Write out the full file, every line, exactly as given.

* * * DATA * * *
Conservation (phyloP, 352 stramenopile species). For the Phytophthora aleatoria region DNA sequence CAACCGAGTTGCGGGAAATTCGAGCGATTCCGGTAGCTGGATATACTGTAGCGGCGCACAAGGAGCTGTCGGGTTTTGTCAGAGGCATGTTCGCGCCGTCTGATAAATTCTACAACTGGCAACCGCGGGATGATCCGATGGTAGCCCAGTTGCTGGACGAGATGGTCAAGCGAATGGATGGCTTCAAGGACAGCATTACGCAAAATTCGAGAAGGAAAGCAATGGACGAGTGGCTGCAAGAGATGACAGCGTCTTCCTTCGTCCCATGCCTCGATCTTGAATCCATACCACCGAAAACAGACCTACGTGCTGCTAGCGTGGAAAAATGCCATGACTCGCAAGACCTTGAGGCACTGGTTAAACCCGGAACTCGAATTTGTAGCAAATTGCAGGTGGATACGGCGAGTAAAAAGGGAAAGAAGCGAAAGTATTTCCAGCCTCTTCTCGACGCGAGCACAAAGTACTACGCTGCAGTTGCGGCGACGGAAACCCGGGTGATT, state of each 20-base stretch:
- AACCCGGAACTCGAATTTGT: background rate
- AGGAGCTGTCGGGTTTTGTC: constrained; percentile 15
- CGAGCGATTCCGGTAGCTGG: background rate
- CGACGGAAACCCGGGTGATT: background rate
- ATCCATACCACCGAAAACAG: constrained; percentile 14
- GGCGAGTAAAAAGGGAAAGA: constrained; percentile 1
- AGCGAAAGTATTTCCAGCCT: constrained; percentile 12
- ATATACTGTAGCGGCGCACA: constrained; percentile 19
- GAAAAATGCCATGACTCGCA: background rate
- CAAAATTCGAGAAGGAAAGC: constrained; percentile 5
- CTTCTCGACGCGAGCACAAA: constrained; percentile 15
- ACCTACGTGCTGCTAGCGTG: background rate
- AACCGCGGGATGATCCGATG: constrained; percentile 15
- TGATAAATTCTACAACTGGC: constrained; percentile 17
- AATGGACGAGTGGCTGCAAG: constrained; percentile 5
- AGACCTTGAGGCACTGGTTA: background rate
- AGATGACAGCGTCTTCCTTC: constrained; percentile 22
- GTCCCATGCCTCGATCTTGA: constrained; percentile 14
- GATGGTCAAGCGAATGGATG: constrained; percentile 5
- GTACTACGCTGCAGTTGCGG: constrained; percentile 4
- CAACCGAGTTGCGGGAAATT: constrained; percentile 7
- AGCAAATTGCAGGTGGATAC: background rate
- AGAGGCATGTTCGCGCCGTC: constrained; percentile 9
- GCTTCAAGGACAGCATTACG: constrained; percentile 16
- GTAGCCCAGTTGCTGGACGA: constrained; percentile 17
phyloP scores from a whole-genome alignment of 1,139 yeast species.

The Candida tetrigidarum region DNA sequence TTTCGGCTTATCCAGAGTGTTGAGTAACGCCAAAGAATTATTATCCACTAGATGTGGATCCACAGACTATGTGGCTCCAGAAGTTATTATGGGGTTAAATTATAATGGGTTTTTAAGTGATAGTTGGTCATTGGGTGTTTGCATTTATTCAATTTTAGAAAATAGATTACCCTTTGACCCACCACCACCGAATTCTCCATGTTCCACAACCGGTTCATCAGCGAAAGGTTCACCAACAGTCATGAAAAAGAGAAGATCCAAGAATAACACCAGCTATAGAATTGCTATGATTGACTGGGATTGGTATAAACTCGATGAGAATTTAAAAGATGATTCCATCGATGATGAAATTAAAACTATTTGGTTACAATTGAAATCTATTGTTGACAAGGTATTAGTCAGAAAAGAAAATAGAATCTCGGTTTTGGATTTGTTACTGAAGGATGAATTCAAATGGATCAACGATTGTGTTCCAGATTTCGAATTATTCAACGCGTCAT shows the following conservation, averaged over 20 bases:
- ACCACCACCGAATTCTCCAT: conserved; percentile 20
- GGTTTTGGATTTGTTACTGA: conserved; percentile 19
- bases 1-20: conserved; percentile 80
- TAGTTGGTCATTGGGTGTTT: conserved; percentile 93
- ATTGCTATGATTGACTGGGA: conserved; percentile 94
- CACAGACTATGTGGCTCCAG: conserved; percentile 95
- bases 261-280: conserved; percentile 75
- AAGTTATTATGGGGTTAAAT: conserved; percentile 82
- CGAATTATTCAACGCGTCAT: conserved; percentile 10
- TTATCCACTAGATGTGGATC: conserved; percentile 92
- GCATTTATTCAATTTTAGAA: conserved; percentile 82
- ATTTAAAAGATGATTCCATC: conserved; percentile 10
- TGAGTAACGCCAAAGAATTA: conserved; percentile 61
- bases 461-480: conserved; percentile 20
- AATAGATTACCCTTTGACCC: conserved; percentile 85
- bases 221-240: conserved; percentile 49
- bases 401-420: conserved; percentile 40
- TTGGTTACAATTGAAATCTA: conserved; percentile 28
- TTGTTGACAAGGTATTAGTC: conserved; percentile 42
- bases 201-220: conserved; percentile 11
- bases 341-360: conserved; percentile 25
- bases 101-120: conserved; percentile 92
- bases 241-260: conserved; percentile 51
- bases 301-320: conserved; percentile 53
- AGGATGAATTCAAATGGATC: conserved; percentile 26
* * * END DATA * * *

Conservation (phyloP, 352 stramenopile species). For the Phytophthora aleatoria region DNA sequence CAACCGAGTTGCGGGAAATTCGAGCGATTCCGGTAGCTGGATATACTGTAGCGGCGCACAAGGAGCTGTCGGGTTTTGTCAGAGGCATGTTCGCGCCGTCTGATAAATTCTACAACTGGCAACCGCGGGATGATCCGATGGTAGCCCAGTTGCTGGACGAGATGGTCAAGCGAATGGATGGCTTCAAGGACAGCATTACGCAAAATTCGAGAAGGAAAGCAATGGACGAGTGGCTGCAAGAGATGACAGCGTCTTCCTTCGTCCCATGCCTCGATCTTGAATCCATACCACCGAAAACAGACCTACGTGCTGCTAGCGTGGAAAAATGCCATGACTCGCAAGACCTTGAGGCACTGGTTAAACCCGGAACTCGAATTTGTAGCAAATTGCAGGTGGATACGGCGAGTAAAAAGGGAAAGAAGCGAAAGTATTTCCAGCCTCTTCTCGACGCGAGCACAAAGTACTACGCTGCAGTTGCGGCGACGGAAACCCGGGTGATT, state of each 20-base stretch:
- AACCCGGAACTCGAATTTGT: background rate
- AGGAGCTGTCGGGTTTTGTC: constrained; percentile 15
- CGAGCGATTCCGGTAGCTGG: background rate
- CGACGGAAACCCGGGTGATT: background rate
- ATCCATACCACCGAAAACAG: constrained; percentile 14
- GGCGAGTAAAAAGGGAAAGA: constrained; percentile 1
- AGCGAAAGTATTTCCAGCCT: constrained; percentile 12
- ATATACTGTAGCGGCGCACA: constrained; percentile 19
- GAAAAATGCCATGACTCGCA: background rate
- CAAAATTCGAGAAGGAAAGC: constrained; percentile 5
- CTTCTCGACGCGAGCACAAA: constrained; percentile 15
- ACCTACGTGCTGCTAGCGTG: background rate
- AACCGCGGGATGATCCGATG: constrained; percentile 15
- TGATAAATTCTACAACTGGC: constrained; percentile 17
- AATGGACGAGTGGCTGCAAG: constrained; percentile 5
- AGACCTTGAGGCACTGGTTA: background rate
- AGATGACAGCGTCTTCCTTC: constrained; percentile 22
- GTCCCATGCCTCGATCTTGA: constrained; percentile 14
- GATGGTCAAGCGAATGGATG: constrained; percentile 5
- GTACTACGCTGCAGTTGCGG: constrained; percentile 4
- CAACCGAGTTGCGGGAAATT: constrained; percentile 7
- AGCAAATTGCAGGTGGATAC: background rate
- AGAGGCATGTTCGCGCCGTC: constrained; percentile 9
- GCTTCAAGGACAGCATTACG: constrained; percentile 16
- GTAGCCCAGTTGCTGGACGA: constrained; percentile 17
phyloP scores from a whole-genome alignment of 1,139 yeast species.

The Candida tetrigidarum region DNA sequence TTTCGGCTTATCCAGAGTGTTGAGTAACGCCAAAGAATTATTATCCACTAGATGTGGATCCACAGACTATGTGGCTCCAGAAGTTATTATGGGGTTAAATTATAATGGGTTTTTAAGTGATAGTTGGTCATTGGGTGTTTGCATTTATTCAATTTTAGAAAATAGATTACCCTTTGACCCACCACCACCGAATTCTCCATGTTCCACAACCGGTTCATCAGCGAAAGGTTCACCAACAGTCATGAAAAAGAGAAGATCCAAGAATAACACCAGCTATAGAATTGCTATGATTGACTGGGATTGGTATAAACTCGATGAGAATTTAAAAGATGATTCCATCGATGATGAAATTAAAACTATTTGGTTACAATTGAAATCTATTGTTGACAAGGTATTAGTCAGAAAAGAAAATAGAATCTCGGTTTTGGATTTGTTACTGAAGGATGAATTCAAATGGATCAACGATTGTGTTCCAGATTTCGAATTATTCAACGCGTCAT shows the following conservation, averaged over 20 bases:
- ACCACCACCGAATTCTCCAT: conserved; percentile 20
- GGTTTTGGATTTGTTACTGA: conserved; percentile 19
- bases 1-20: conserved; percentile 80
- TAGTTGGTCATTGGGTGTTT: conserved; percentile 93
- ATTGCTATGATTGACTGGGA: conserved; percentile 94
- CACAGACTATGTGGCTCCAG: conserved; percentile 95
- bases 261-280: conserved; percentile 75
- AAGTTATTATGGGGTTAAAT: conserved; percentile 82
- CGAATTATTCAACGCGTCAT: conserved; percentile 10
- TTATCCACTAGATGTGGATC: conserved; percentile 92
- GCATTTATTCAATTTTAGAA: conserved; percentile 82
- ATTTAAAAGATGATTCCATC: conserved; percentile 10
- TGAGTAACGCCAAAGAATTA: conserved; percentile 61
- bases 461-480: conserved; percentile 20
- AATAGATTACCCTTTGACCC: conserved; percentile 85
- bases 221-240: conserved; percentile 49
- bases 401-420: conserved; percentile 40
- TTGGTTACAATTGAAATCTA: conserved; percentile 28
- TTGTTGACAAGGTATTAGTC: conserved; percentile 42
- bases 201-220: conserved; percentile 11
- bases 341-360: conserved; percentile 25
- bases 101-120: conserved; percentile 92
- bases 241-260: conserved; percentile 51
- bases 301-320: conserved; percentile 53
- AGGATGAATTCAAATGGATC: conserved; percentile 26